¶3 As his second proposition in error, defendant contends that the court erred in overruling defendant's demurrer to plaintiff's evidence and in rendering judgment for plaintiff and in overruling the motion for a new trial because plaintiff was not the real party in interest; because plaintiff did not establish a causal connection between the damage suffered and the blasting; because plaintiff failed to allege and prove negligence on the part of defendant; because the judgment was for more than the actual damages; and because the verdict was clearly against the weight of the evidence. We find no merit in any of these complaints, but will consider each of them in turn.

¶4 Defendant asserts that plaintiff was not the real party in interest for the amount prayed for, because plaintiff admitted that she had a policy of insurance which covered damage to the property involved and that the insurance company had paid $564.65 of the $616 repair bill. Defendant states that this makes it clear that the insurance company was a necessary party plaintiff under our subrogation cases. We do not agree. Where an insurance company pays to an insured a loss occasioned by the wrongful act of a third party, and the value of the damage to the property exceeds the amount paid by the insurance company, the insured may bring an action in his own name against the wrongdoer for the full amount of the loss to the property. Stanley v. Sweet, 202 Okl. 448, 214 P.2d 906; McMahan v. McCafferty, 205 Okl. 656, 240 P.2d 443; Harrington v. Central State Fire Insurance Company of Wichita, Kansas, 169 Okl. 255, 36 P.2d 738, 96 A.L.R. 859; Schaff v. Coyle, 121 Okl. 228, 249 P. 947; Kansas City M. & O.R. Company v. Shutt, 24 Okl. 96, 104 P. 51.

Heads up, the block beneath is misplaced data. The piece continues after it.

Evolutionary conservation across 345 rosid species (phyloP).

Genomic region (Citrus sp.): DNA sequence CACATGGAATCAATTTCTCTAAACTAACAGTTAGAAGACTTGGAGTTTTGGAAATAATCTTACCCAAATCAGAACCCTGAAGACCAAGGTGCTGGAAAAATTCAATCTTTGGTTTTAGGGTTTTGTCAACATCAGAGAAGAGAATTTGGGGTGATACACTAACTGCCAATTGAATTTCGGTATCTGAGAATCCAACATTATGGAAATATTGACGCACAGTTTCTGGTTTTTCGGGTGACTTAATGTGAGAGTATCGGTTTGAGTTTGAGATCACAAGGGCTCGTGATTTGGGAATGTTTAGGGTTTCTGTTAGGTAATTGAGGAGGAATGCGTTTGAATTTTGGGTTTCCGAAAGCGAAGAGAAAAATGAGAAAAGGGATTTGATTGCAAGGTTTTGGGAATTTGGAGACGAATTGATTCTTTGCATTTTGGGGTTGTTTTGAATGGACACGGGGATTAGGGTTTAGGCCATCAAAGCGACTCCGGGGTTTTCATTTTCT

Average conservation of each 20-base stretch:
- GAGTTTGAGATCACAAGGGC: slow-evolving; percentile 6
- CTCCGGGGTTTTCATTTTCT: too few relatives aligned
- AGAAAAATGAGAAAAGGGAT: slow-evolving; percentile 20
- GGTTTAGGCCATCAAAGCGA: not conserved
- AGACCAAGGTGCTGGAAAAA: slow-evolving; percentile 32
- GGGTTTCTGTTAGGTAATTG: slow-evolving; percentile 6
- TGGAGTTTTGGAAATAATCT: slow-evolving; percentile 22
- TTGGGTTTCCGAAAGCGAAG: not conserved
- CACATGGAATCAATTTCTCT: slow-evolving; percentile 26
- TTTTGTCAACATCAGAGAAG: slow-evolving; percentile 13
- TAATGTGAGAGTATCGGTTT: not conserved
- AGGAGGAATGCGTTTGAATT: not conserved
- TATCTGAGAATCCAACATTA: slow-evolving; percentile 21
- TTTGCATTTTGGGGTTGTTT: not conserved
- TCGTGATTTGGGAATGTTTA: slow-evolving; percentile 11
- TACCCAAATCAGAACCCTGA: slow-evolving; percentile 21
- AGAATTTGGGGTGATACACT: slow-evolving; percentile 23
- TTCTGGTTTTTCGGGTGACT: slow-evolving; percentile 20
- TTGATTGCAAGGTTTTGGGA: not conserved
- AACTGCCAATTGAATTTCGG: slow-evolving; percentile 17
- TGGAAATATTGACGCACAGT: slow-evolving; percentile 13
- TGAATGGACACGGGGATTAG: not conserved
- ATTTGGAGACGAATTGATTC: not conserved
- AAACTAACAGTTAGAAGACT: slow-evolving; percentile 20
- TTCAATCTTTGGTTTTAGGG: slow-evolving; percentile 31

¶5 Defendant's contentions that no causal connection was established between the act of blasting and the damage to the property and that the verdict was clearly against the weight of the evidence, are both apparently based upon defendant's theory that plaintiff could only establish causal connection and the right to recover by the use of expert testimony. Defendant asserts that plaintiff had no expert testimony and that defendant did have such testimony, and therefore concludes that defendant is entitled to prevail as a matter of law. We do not agree. The evidence in the case at bar is substantially similar to the evidence approved as sufficient by this court in the case of Smith v. Clark, Okl., 315 P.2d 960. We are of the opinion and hold that the evidence in case at bar likewise reasonably supports the judgment and is sufficient to establish causal connection.

¶6 Defendant's contention that plaintiff must allege and prove negligence on the part of defendant before plaintiff can recover property damage caused by blasting is without merit in view of the holding of this court in Seismograph Service Corporation v. Buchanan, Okl., 316 P.2d 185, in which we held that the liability of a user of explosives is absolute and not predicated on the user's negligence.

¶7 Defendant's contention that the judgment was for more than the amount of the actual damages is not sustained by the record. Plaintiff's evidence to the effect that the sum of $616 was the necessary and reasonable cost of the repair of the damage to the plaintiff's building and was the amount actually paid to effect such repairs, was uncontradicted and was introduced without objection. The verdict of the jury awarding such sum as the amount of plaintiff's damage is supported by the evidence and will not be disturbed on appeal.

¶8 We find no error in the judgment appealed from and the same is therefore affirmed.

¶9 CORN, V.C.J., and DAVISON, HALLEY, JOHNSON, BLACKBIRD, JACKSON and CARLILE, JJ., concur.